Not every reproduction part will be perfect. Sometimes things need to be fitted and as firing pins go they should be tested for their protrusion or length against the old one. I already measured this one compared to the old one and they were close enough for comfort. I was more worried about the newer stiffer spring-producing light primer strikes. I tested with both spent brass and a piece of deprimed brass with tape on the back and the results were satisfactory. You never really know until you go try it which I will do right before this article goes live. If there is no note below this, then everything went well!

Extractor: Installing New Mauser C96 Parts

For the extractor, I field stripped the C96 just for photography’s sake and ease of maneuvering around parts. The extractor can be removed without the bolt being removed from the gun. It just has to be held back by the magazine follower.

Mauser C96 Bolt and Extractor

Storytime! So, my Mauser C96 is what folks refer to as an M30 or Model 1930 Mauser C96. They call it this because this specific variation was made in the final stretch of this gun’s production. This variety is accepted to be from very roughly 1928 to 1934. The M30 C96 pistols usually had a glossy blue finish with fire or nitre-blued small parts (more on bluing in the articles here and here). Below is the new extractor which would have been fired blued in my specific early M30. I placed the new extractor next to the trigger because if you look close, you can see the tiniest bit of original finish shining.

Someday I plan on putting this C96 back as close as I can to its original look. I would love to take you all with me while I do that but at the moment I do not have the time or equipment to do it right. A good start is fire-bluing this extractor. More on fire bluing or flame bluing in this article here. A good start is a nice polish.

The nice thing about fire bluing is things do not get hot enough to change the heat treatment of a part like nitre-bluing would. The downside is that fire bluing will fade with time and use. So will nitre-bluing but not as fast.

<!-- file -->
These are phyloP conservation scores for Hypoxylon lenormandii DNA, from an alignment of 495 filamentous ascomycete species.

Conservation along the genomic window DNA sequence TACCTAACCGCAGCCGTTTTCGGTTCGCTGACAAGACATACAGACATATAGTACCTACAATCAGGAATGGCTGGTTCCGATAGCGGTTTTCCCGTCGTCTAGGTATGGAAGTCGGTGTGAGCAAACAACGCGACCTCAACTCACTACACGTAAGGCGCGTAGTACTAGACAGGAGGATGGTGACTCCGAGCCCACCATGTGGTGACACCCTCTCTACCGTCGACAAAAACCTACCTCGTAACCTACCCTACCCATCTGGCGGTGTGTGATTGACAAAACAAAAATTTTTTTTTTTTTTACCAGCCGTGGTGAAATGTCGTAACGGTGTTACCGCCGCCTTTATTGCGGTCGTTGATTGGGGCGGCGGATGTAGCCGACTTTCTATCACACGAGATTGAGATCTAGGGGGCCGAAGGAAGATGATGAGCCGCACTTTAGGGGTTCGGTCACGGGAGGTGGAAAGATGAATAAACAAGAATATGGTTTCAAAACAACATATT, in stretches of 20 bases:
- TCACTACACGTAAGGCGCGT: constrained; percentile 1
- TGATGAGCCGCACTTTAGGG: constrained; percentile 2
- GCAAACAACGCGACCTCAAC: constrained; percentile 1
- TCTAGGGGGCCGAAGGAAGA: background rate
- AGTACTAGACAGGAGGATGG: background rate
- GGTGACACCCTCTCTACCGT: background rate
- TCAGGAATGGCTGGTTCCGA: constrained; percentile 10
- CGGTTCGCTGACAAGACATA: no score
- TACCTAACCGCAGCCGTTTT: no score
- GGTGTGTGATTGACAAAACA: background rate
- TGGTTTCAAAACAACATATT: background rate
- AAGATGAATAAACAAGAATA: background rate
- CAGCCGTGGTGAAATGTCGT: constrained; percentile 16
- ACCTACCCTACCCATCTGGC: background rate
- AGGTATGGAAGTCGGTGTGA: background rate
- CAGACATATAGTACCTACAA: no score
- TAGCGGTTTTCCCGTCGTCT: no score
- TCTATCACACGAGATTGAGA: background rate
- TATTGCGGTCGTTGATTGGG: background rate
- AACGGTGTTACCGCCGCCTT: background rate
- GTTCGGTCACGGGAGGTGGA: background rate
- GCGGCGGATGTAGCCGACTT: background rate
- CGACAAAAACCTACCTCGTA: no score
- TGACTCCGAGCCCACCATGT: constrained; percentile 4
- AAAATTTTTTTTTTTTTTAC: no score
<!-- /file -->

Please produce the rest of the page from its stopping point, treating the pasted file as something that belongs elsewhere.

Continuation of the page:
It was hard to get a picture of how this actually looks in person. Trust me it is a very pretty deep blue.

With the new extractor looking how I want it to, we are ready for replacement. This is a VERY easy part to bend or break so, seriously do not do this if you are not prepared for the consequences. You may break your well-fitted original part.

The way that the extractor is removed is very simple but if not done carefully, it can cause damage to your extractor or yourself. The front portion needs to be lifted up.

With the front lifted up it needs to clear the two half-moon notches and be slid forward and out.

With the extracted out, it would be a good time to clean and lubricate the area. It will probably be a long time before the underneath sees the light of day again.

Installation is simple in that the rear of the extractor is placed in the rearward recess and lifted and slid further back.

Once those half-moon chunks clear the top of the bolt they will settle quickly into their slots.

With the new extractor installed and my gun put back together, it is time to test extraction. Since Lyman does not make any .30 Mauser A-Zoom dummy rounds and I did not have time to make my own, I used some Tokarev snap caps since dimensionally they are basically the same. However, when I used them they are undersized for some reason and just did not work well so I need up using some spent brass that I had on hand and extraction was fine.

Conclusion: Installing New Mauser C96 Parts

This was one of those perfect mix articles for me. I love the older stuff, taking things apart and putting them back together, and of course, hopefully, showcasing something of use to the folks out there that may need the helping hand. Preserve your pieces of history but not to the extent where you cannot enjoy them. If you choose that means shooting them, this sort of thing may be a necessary and helpful precaution. I will see you folks in the next one. Take care!

As always, thank you for reading TFB! Be safe out there, have fun while shooting, and we will see you next time for the TFB Armorer’s Bench! Also, let us know what you think in the comments below! We always appreciate your feedback.


Writer | TheFirearmBlogWriter | AllOutdoor.comInstagram | sfsgunsmithOld soul, certified gunsmith, published author, avid firearm history learner, and appreciator of old and unique guns.

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2 of 15 comments
  • Ivanator Ivanator on Feb 13, 2023

    Any suggestions for sources?

  • Wil Ferch Wil Ferch on Feb 15, 2023

    Unless you were having specific difficulties with extraction or firing rounds, I would not have replaced the parts you show here in this article. One part, however, is very critical to replace on these old it relates to operational safety, is to replace the bolt stop. These take a beating and when you first purchase an old C96, inspect carefully and replace. A failed bolt stop will allow the bolt to exit the gun and come flying back into your face.....especially bad when firing the gun fitted with the holster/stock, when the gun is REAL close to your face. I did this to my C96/M30...and am glad for the added safety protection it now has. Lugerman makes a nice piece--> Aside.....I refinished my M30 as a long term project myself, and did a good job if I say so myself. Took it down to white and had it professionally hot-tank reblued, after a lot of metal work was done.